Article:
First electric crane on West Coast takes carbon emissions goals to new heights

A Bay Area construction company debuted the first electric crane on the West Coast on Thursday as the company elevates its efforts to go green.

Bigge Crane and Rigging Company demoed the Liebherr crawler crane at its yard in San Leandro for customers Thursday afternoon. The manufacturer says the heavy equipment can lift 275 tons and run up to eight hours on battery power.

"It’s really special," said Garrett St. John with Bigge Crane and Rigging. "It’s an exciting new innovation in the heavy lifting space."

The price tag for the electric crane is about $3 million as opposed to $2.3 for its diesel counterpart, according to Liebherr representatives.

Currently, there are four electric cranes operating in the United States, with two in Florida and a third in Texas. This is the first crane in California.

"It’s pretty cool," said Liam Byerly, who has operated cranes for decades. "I had to keep an open mind because I’ve never even been around an electric machine. It was a learning curve."

One of the most noticeable changes is how much quieter the crane is, with a maximum sound equivalent to a kitchen blender.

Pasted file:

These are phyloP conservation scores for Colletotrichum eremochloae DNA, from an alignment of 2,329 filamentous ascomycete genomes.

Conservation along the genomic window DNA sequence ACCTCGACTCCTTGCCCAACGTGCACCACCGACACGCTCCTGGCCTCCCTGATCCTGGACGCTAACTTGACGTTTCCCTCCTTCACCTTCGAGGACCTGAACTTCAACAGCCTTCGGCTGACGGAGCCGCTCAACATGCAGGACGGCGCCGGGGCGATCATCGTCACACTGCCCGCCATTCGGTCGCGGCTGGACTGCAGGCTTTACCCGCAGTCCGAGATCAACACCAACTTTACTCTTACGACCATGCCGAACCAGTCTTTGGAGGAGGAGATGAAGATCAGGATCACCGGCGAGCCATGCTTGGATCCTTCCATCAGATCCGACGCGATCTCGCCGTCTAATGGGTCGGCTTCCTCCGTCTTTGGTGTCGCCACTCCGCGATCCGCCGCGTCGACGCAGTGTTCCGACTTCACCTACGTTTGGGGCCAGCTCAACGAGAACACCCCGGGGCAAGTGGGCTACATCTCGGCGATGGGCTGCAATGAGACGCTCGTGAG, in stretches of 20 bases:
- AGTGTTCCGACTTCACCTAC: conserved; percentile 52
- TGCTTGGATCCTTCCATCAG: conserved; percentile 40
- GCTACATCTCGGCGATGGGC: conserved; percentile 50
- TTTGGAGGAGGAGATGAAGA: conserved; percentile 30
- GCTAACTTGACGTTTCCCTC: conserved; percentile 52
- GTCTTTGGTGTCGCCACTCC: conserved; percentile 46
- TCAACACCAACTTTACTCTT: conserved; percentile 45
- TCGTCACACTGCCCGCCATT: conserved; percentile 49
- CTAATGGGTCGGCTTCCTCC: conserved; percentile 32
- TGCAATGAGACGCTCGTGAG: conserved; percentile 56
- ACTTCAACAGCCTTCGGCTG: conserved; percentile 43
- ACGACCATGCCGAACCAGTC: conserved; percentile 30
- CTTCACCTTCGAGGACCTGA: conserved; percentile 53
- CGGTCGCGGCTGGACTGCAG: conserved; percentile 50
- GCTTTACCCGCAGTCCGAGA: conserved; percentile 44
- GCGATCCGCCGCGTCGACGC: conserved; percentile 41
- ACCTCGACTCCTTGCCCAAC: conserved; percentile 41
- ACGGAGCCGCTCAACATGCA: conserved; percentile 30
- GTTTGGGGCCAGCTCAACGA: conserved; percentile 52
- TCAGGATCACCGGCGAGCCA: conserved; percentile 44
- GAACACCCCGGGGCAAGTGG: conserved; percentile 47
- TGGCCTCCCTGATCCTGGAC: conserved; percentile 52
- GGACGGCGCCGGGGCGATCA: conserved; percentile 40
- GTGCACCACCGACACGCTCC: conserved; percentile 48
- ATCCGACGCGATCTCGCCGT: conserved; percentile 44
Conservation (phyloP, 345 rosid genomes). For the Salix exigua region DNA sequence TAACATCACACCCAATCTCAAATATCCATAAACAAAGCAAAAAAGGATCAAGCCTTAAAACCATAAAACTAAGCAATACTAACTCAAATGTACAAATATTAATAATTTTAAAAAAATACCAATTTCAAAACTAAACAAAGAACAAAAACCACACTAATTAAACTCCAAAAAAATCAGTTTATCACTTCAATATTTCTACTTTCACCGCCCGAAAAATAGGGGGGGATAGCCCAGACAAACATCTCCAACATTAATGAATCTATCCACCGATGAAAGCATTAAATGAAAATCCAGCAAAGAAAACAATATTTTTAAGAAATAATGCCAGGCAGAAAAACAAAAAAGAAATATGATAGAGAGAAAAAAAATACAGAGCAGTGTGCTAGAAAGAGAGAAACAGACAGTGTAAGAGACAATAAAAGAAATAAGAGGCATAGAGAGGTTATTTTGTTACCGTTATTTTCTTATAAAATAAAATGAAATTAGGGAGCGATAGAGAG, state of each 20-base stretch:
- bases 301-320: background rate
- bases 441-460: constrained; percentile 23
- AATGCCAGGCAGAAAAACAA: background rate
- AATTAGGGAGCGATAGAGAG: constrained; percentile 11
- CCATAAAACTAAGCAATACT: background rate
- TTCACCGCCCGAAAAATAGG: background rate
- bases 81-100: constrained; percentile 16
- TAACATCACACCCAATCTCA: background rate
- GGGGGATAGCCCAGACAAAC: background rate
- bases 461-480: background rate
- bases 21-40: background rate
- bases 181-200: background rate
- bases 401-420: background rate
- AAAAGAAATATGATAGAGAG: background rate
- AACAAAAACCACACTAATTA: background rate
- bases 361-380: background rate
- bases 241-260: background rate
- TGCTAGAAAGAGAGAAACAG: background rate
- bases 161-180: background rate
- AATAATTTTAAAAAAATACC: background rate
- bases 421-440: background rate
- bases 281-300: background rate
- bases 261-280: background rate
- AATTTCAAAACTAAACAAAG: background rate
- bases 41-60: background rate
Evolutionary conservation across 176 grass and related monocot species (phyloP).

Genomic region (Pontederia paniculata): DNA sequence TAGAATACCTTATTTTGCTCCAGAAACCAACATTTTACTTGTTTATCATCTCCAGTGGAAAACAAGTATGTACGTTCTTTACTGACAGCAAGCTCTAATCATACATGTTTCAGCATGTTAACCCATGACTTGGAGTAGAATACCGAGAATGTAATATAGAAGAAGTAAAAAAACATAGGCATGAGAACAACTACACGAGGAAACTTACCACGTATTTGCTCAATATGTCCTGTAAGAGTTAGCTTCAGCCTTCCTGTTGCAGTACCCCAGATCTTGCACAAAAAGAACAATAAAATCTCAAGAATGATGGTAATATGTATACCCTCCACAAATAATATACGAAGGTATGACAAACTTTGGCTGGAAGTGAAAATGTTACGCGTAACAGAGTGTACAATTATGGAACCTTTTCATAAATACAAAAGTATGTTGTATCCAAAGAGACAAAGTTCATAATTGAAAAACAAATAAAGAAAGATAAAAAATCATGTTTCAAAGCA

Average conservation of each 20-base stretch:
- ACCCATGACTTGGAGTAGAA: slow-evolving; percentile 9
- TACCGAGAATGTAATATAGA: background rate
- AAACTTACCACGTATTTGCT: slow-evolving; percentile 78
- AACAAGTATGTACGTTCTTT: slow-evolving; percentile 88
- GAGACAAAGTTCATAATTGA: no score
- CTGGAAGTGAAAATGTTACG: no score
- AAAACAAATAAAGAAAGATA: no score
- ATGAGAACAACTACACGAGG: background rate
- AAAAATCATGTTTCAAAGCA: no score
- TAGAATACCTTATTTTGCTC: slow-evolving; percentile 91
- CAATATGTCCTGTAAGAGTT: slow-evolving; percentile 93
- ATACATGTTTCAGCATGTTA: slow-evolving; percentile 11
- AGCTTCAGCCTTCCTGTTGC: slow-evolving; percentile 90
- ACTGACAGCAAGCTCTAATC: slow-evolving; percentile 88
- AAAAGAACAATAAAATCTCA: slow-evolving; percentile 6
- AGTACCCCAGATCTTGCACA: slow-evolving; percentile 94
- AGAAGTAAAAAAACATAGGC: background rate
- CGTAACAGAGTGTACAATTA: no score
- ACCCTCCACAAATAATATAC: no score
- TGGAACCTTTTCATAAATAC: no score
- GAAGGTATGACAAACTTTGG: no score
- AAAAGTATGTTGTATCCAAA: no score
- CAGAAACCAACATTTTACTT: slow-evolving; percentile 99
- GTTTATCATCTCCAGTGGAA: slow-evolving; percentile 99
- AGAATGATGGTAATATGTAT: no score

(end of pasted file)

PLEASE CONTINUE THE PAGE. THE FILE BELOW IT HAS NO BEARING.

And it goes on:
Manufacturers estimate the fuel savings are roughly 18,500 gallons a year, which prevents nearly 200 tons of carbon from being released into the air.

In the belly of the giant beast, the diesel engine and fuel tank were replaced by a powerful electric motor and stacks of batteries.

"It runs plugged in, so you can plug into shore power like a tower crane, or you can plug it into one of our battery packs," said Bigge Crane’s Brian Cannady. "You don’t have to bring in a diesel generator."

Those fuel-powered generators are a major contributor to greenhouse gases and pollution. Studies show roughly 40% of carbon emissions worldwide are caused by the building and construction sector.

But now there’s a clean alternative.


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Moxion Power has developed mobile battery units capable of running everything form power tools to the giant crawler crane. The crane is capable of getting fully recharged in two and a half hours.

"Being able to take temporary diesel engines out of the construction ecosystem can cause a huge change," said Laurence Lea with Moxion Power. "The work does not change and the work output doesn’t change just because you go electric."

Bigge Crane and Rigging said it is going green and moving toward a more sustainable future. 

The company has already transitioned its yard trucks from diesel to electric and is investing in an electric highway truck fleet to transport its heavy machinery including the electric crane.

"We’re really trying to have it be an end to end solution," said St. John. "Not just a one-off thing with one crane here on the yard."

With more than 100 years in the Bay Area, the company is innovating by investing in solar panels at its San Leandro yard that will soon power 80% of its operation. There are also hopes it may one day charge up the new crane that’s set to build things up across the state.

"This is a California crane," said St. John. "We think it fits best here."

Brooks Jarosz is a reporter for KTVU. Email him at and follow him on Facebook and X @BrooksKTVU